So, for mom's birthday, we are making the following two flavors at her request, one sweet and one savory:
  • Raspberry-White Chocolate Caramel filling inside Pistachio shells
  • Goat Cheese-Rosemary filling inside Parsley shells
But, as may be expected, these delightful concoctions require specialized ingredients. We will need:

Almond Flour

Almond Flour is difficult to make at home - if not carefully done, it can become a paste instead. Unless you're feeling adventurous, I recommend ordering it from Nuts Online, where they also sell...

Pistachio Flour

...Pistachio Flour. We only need this to make the Pistachio shells - the Almond flour is used in all other types of shells that aren't nut flavored.

Dried Egg Whites

Dried egg whites can be found at the King Arthur Flour website.

Piping Bags

Piping bags are needed for piping the shells as well as the filling.

To be continued...

Monday, February 6, 2012

To Dye by Hand

"To die, to sleep - to sleep, perchance to dream." - "Hamlet," Shakespeare

When I was a kid, my mom taught me and a group of homeschool girls how to dye yarn at home using Kool-Aid powder. The bright, fruity-colored yarns looked good enough to eat, and as soon as they dried we were happily making tube socks, bean bags, scarves, etc.

Fast-forward 10-plus years: now that I'm a knitting fanatic, I love hand-dyed yarns, particularly specialty ones that have multiple colors and shades in one skein and beautiful names to correspond (I could browse through the Verdant Gryphon website's yarn section for hours).
But, sadly, I am not a millionaire's wife, and therefore cannot justify spending what little money I make on yarns with price-tags meant for millionaire's wives.

Enter this book:

image credit: Amazon.com

With a spiral binding, easily-understood steps and pictures to correspond, this book takes the ol' Kool-Aid process to the next level. It has instructions for how to make beautiful personalized, variegated yarns in the comfort of your own kitchen, and also helps you figure out which colors and shades work together.

But wait, where does one find un-dyed yarn at reasonable prices, or dye powders that don't look like you snitched them from a preschooler's lunch box?

Enter KnitPicks.

The lovely, brilliant people here have somehow worked out a way to sell beautiful, luxury yarns at affordable prices. And, they have "Bare" yarns in all weights, as well as acid dye powders in a wide array of colors and shades.

Hasta la Vista, Kool-Aid.

To be continued...

A Gathering of Saffron

"An orchard of pomegranates with all choicest fruits, henna with nard, nard with saffron...with all choice spices - a garden fountain, a well of living water, and flowing streams from Lebanon." - Solomon 4:13-15 ESV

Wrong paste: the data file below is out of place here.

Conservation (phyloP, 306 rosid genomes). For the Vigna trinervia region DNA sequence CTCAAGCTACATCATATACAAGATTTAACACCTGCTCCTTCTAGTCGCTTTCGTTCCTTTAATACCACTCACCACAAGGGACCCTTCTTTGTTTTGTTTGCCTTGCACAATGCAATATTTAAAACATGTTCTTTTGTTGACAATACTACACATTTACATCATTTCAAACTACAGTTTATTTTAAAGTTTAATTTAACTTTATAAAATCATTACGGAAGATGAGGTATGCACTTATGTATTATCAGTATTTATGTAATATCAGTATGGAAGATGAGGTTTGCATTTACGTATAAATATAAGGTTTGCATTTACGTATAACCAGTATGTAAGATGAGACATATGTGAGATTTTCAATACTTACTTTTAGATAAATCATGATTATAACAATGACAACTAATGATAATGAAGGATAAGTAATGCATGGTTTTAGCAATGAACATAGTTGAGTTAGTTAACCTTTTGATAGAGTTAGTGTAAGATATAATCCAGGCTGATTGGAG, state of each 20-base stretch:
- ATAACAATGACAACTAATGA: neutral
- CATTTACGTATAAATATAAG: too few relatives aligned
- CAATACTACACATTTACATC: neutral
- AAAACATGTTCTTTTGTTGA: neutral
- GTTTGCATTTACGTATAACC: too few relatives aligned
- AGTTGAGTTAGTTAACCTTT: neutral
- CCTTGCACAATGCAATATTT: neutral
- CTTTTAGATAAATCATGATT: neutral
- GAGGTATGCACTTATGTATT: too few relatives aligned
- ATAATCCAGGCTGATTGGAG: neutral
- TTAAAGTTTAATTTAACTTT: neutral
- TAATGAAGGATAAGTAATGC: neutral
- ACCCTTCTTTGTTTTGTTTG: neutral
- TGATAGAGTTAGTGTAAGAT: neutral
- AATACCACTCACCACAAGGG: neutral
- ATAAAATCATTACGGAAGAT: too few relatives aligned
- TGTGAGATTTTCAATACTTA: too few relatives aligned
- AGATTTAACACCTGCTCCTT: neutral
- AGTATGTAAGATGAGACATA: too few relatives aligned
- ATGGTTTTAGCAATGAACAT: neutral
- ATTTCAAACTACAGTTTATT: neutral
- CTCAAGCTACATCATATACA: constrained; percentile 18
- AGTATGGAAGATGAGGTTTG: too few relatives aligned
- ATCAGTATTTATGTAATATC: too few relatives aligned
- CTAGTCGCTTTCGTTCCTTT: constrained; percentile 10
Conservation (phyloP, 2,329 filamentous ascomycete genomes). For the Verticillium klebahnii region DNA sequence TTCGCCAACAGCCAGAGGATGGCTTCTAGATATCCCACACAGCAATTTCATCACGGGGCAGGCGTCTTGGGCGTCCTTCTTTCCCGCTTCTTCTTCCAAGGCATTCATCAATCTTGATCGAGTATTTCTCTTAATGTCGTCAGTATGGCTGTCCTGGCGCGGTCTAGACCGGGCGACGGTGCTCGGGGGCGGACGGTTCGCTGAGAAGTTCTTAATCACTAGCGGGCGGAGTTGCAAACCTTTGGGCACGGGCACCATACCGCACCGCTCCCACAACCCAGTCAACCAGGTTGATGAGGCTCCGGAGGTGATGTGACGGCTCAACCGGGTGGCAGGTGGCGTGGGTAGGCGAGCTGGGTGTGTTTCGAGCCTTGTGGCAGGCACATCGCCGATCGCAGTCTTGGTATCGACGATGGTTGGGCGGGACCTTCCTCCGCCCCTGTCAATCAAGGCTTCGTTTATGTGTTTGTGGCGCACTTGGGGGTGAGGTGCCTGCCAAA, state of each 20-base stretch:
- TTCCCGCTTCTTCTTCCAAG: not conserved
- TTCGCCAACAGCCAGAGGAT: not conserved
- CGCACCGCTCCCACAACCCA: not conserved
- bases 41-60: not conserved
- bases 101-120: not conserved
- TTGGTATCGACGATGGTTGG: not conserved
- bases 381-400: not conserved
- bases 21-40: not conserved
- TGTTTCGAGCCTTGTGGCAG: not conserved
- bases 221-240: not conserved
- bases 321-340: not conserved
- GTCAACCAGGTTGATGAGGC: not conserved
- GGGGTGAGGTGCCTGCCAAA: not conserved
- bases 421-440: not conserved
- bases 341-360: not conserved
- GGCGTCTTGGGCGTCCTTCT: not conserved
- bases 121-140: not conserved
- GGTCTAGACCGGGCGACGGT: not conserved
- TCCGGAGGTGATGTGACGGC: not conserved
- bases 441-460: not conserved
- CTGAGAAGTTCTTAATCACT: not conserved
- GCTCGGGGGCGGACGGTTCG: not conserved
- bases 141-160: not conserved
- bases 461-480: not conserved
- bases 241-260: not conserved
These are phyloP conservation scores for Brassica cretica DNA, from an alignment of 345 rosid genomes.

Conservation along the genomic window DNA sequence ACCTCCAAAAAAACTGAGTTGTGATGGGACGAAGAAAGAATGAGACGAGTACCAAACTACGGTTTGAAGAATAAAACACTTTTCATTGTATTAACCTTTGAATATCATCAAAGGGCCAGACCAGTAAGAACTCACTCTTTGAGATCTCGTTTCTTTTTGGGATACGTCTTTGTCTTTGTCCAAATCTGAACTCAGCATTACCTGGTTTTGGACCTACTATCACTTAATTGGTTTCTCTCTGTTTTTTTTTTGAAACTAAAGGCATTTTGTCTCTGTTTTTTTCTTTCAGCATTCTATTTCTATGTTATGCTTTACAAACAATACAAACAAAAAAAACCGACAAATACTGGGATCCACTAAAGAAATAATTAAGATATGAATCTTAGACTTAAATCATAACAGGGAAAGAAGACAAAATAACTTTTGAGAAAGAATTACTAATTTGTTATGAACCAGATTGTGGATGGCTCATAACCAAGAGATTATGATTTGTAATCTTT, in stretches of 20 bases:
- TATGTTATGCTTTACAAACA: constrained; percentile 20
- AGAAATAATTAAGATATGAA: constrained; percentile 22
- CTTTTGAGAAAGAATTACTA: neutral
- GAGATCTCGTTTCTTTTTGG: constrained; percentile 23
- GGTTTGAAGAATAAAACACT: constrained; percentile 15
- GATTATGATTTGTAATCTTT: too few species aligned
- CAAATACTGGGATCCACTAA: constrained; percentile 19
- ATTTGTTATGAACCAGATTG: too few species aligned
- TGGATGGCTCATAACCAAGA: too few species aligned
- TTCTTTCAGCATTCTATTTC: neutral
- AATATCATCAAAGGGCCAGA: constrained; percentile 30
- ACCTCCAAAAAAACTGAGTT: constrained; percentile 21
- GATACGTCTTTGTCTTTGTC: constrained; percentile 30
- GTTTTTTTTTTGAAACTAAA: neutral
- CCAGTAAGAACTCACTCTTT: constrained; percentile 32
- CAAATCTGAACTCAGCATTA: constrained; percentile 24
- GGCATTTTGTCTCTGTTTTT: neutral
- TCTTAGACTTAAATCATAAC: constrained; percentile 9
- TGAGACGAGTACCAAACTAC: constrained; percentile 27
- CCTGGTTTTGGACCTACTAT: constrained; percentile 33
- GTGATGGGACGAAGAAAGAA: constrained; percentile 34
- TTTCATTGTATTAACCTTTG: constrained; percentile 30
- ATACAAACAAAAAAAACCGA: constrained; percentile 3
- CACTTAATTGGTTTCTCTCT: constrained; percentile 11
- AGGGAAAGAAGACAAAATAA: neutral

Crocus Sativus, the Saffron Crocus

About four years ago, when I traveled through Greece on a summer study abroad trip, I bought a small box of Greek red saffron, which I fully intended to use once back home. Four years later, I've used my little stash maybe once since acquiring it. So, I've started looking up saffron recipes to try this year. Here are a few which I hope to make soon:

Saffron is the stigma of the Crocus Sativus that is gathered, dried, crushed and used in everything from meals to dyes to medicine. Real Saffron gives off a taste like honey. If you can get your hands on the real thing without busting the bank, it's well worth the price.


Wednesday, February 1, 2012

Love and Chocolate

"Nobody minds having what is too good for them." - Jane Austen

"The wings of the Ostrich wave proudly, but are they the pinions and plumage of love? For she leaves her eggs to the earth...forgetting that a foot may crush them." - Job 39:13-15 ESV

Valentine's Day seems to have become an occasion for intense joy and intense grief - rarely does anyone view it simply as a "happy" holiday. Those who are in love revel in their mad joy, and those who are not in love hate it because they are alone.
Personally, I am all in favor of celebrating love, regardless of my relationship status - and when I say love, I mean self-sacrificial, enduring love. The kind known by mothers for their children, friends for their dear friends, an old married couple for each other, and especially God for his people.

So, that being said, what better way to celebrate love than with chocolate?

Here are several delicious chocolate recipes to choose from:
  • Tuxedo chocolate-dipped strawberries; You can always choose to make regular chocolate-dipped strawberries, but these are just too adorable to miss.
  • Chocolate-dipped candied orange peel; who doesn't love orange and chocolate together?
  • Chocolate Nougat; only attempt this if you have experience in candy cooking, as well as enough time and patience. Otherwise, this could end up being a sticky mess. But if you are brave enough to attempt it, it's one of those recipes that is sure to be memorable.

Happy Valentine's Day!